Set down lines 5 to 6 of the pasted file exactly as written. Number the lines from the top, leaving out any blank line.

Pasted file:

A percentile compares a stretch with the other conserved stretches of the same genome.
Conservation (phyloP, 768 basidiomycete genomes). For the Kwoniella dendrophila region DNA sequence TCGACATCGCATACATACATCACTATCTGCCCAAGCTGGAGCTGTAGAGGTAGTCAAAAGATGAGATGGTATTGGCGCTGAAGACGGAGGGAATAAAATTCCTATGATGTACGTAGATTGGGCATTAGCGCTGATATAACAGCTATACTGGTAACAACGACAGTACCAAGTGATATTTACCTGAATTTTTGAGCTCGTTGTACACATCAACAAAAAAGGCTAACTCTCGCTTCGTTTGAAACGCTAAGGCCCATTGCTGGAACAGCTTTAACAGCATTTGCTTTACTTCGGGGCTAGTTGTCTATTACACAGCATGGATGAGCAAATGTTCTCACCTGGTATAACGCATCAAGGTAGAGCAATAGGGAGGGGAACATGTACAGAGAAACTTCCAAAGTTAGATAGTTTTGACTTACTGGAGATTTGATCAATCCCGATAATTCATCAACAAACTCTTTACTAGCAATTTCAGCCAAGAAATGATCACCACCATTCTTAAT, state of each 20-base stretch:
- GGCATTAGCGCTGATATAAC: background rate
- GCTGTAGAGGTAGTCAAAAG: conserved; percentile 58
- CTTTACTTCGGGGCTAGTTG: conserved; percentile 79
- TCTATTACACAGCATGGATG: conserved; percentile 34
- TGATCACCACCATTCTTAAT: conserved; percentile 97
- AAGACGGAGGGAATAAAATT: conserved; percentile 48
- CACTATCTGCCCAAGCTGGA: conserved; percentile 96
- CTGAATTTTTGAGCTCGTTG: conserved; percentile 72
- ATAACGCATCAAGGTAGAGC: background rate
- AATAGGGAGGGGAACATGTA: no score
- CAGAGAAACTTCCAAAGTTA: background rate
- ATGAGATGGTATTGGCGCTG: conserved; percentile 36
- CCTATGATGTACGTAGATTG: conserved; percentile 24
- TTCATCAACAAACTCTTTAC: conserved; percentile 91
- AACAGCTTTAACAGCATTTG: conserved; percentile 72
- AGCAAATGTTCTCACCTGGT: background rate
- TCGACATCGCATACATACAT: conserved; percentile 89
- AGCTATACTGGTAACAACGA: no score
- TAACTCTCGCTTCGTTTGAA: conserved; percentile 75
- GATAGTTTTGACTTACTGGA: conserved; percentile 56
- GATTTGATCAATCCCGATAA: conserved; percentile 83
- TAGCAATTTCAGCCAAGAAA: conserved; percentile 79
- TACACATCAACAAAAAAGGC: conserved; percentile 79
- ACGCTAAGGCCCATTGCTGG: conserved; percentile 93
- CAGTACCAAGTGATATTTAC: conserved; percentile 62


- CTTTACTTCGGGGCTAGTTG: conserved; percentile 79
- TCTATTACACAGCATGGATG: conserved; percentile 34